When I feel like I’m going to have a panic attack, I will try to tell my husband so he can help me through it instead of hiding my anxiety. I shouldn’t be ashamed.

I will try to not feel weak when I cry. When I start feeling guilty for being sad, I will remind myself that I am trying to get better.

When I wake up feeling anguished, I won’t dismiss my feelings as a side-effect of depression.

And, most importantly, I will remember that my past failures are not indicative of my future successes.

Thoughts on Square Breathing

The basic premise of meditation is that our lives are too busy and we need to take time to slow down and smell the roses. Therefore, we sit down for 15 minutes once or twice a day, focus on our breathing, and arise, fresh and ready to battle the world again.

This might work for very busy people like overbooked celebrities and mommies that just need some time alone, but for those with mental health issues, the idea of devoting more time to sitting still and being in your head does not make sense. Ideally, we want to gain momentum, not lose it.

Instead of meditating, then, the idea is to practice mindfulness. While meditation, very generally, is about letting go and learning to dismiss unwanted thoughts, mindfulness is about focusing your thoughts – thinking more actively.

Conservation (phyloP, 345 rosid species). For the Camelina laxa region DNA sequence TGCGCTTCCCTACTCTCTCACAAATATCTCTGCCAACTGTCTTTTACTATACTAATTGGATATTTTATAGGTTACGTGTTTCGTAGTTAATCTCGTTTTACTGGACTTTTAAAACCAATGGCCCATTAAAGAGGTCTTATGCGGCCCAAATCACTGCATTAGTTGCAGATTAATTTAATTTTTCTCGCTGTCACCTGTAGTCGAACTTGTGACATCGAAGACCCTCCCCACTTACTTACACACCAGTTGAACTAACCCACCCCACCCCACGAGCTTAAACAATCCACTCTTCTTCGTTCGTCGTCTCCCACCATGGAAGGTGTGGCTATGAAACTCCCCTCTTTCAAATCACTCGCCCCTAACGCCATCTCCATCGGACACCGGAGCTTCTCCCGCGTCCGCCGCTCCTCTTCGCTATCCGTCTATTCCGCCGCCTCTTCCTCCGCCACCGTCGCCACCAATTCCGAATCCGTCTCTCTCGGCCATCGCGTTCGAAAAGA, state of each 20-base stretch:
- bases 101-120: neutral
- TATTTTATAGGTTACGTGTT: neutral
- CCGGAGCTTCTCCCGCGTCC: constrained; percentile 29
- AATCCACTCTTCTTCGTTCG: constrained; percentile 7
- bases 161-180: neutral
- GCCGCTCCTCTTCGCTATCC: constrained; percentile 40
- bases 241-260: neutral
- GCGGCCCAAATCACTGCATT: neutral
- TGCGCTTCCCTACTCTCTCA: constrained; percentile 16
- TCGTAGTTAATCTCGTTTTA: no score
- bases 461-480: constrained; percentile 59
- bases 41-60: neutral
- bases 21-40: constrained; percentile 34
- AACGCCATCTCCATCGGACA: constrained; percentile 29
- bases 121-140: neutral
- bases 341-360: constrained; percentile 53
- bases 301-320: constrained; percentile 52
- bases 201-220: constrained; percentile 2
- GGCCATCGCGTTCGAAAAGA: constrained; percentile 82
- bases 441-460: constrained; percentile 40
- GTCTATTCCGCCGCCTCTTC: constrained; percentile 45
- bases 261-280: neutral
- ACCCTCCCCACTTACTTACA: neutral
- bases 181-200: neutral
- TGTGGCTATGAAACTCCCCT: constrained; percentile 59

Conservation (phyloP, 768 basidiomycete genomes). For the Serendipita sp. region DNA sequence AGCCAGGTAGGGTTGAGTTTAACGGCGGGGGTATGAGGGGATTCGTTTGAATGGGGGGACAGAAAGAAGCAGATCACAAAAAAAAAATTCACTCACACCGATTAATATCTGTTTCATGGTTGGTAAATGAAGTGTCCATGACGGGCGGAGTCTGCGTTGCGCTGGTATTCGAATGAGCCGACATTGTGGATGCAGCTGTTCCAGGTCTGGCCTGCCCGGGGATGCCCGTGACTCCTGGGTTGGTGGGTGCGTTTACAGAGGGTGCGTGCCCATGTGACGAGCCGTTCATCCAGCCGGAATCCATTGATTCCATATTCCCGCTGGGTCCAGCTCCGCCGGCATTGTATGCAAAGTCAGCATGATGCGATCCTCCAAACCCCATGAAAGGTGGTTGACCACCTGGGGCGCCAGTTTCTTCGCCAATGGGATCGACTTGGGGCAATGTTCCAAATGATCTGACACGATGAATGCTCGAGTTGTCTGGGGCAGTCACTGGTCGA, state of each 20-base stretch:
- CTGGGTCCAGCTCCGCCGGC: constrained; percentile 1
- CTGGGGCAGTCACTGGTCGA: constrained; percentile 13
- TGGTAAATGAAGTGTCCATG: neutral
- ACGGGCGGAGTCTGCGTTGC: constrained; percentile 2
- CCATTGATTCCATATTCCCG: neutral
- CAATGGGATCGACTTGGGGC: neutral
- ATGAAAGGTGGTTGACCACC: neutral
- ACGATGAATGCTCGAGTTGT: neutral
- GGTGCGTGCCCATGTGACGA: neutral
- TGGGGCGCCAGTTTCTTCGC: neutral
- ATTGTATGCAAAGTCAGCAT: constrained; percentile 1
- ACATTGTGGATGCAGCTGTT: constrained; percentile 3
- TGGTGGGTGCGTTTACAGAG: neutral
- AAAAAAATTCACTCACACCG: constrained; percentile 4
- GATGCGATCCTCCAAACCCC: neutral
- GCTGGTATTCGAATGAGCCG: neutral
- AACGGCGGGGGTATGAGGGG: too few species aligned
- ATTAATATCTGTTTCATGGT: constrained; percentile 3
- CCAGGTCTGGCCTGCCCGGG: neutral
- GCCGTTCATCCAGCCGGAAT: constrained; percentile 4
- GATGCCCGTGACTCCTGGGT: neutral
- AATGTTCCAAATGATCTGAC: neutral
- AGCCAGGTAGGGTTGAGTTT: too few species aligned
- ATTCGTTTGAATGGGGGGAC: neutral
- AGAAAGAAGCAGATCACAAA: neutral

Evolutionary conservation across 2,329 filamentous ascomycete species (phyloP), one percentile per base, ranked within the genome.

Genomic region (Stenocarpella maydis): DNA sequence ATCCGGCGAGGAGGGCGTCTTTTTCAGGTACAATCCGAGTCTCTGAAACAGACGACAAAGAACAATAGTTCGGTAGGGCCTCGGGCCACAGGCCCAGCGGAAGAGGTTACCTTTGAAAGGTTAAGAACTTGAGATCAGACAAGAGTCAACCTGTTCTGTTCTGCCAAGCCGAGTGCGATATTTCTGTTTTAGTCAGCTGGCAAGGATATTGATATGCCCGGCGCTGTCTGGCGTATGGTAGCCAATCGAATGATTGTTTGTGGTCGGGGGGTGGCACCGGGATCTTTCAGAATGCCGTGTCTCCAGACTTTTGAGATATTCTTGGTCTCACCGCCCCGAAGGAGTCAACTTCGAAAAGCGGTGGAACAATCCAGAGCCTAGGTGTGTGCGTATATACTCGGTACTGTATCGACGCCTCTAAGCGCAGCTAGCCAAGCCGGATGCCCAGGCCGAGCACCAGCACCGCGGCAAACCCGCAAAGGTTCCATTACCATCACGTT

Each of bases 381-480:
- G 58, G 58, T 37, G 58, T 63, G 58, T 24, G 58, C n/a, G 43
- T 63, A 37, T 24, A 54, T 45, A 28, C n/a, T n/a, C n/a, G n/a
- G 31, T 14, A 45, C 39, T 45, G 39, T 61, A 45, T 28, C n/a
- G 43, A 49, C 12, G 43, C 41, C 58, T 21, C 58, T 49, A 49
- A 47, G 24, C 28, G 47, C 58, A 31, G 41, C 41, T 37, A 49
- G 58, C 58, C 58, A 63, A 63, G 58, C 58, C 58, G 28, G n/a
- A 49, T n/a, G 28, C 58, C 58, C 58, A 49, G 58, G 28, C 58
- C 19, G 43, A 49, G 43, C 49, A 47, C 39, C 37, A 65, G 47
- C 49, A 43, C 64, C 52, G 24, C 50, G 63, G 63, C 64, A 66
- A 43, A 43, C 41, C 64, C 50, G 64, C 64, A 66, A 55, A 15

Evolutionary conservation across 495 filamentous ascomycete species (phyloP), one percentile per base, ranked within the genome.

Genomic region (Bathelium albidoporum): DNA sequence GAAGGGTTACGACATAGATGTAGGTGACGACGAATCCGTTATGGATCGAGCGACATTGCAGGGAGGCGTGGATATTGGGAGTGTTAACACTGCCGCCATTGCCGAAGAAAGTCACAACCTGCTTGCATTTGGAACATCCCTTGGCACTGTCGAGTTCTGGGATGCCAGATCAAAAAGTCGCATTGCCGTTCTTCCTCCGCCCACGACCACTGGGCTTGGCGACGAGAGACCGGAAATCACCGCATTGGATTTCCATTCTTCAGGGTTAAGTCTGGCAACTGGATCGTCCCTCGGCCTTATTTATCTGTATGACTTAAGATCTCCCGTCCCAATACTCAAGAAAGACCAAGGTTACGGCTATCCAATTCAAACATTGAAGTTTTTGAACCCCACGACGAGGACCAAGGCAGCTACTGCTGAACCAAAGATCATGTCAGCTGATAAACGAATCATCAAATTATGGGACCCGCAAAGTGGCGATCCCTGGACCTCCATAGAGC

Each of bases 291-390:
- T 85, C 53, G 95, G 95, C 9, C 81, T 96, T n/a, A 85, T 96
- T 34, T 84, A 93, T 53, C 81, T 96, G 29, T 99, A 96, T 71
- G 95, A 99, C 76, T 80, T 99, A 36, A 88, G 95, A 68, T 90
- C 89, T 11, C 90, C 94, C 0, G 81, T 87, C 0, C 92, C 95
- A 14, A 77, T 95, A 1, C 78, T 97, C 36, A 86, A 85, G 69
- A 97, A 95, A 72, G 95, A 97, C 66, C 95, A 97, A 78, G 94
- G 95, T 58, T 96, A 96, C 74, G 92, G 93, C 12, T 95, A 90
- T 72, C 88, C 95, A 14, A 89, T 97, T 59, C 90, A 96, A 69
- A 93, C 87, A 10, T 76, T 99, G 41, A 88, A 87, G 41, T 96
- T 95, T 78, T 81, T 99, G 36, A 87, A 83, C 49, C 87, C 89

If you are depressed, the best thing you can do for yourself is chase your happiness. Of course, if you are depressed, that feels impossible. Mindfulness is like taking baby steps.

This week, I was advised to try square breathing up to 6 times a day. If that seems like a lot, I would have to agree. I’m lucky if I remember to do it two or three times a day. However, I get the logic behind it.

So, what is square breathing?

Breathe in for 4 beats, hold 4 beats, breathe out 4 beats, hold 4 beats. Repeat until completed 4 times.

Super simple, right? Too simple?

For me, I do think this is too simple. I’ve played piano since I was 5 and was in choir for several years, so I have so much practice doing this that I barely have to focus to do it. That’s why, in my very unprofessional opinion, this should be modified. If you can do this and still have room to think about other things, you’re either doing it wrong or you need to make it more difficult. Count backwards, count in a different language, count backwards in a different language, count backwards in intervals of 7, etc.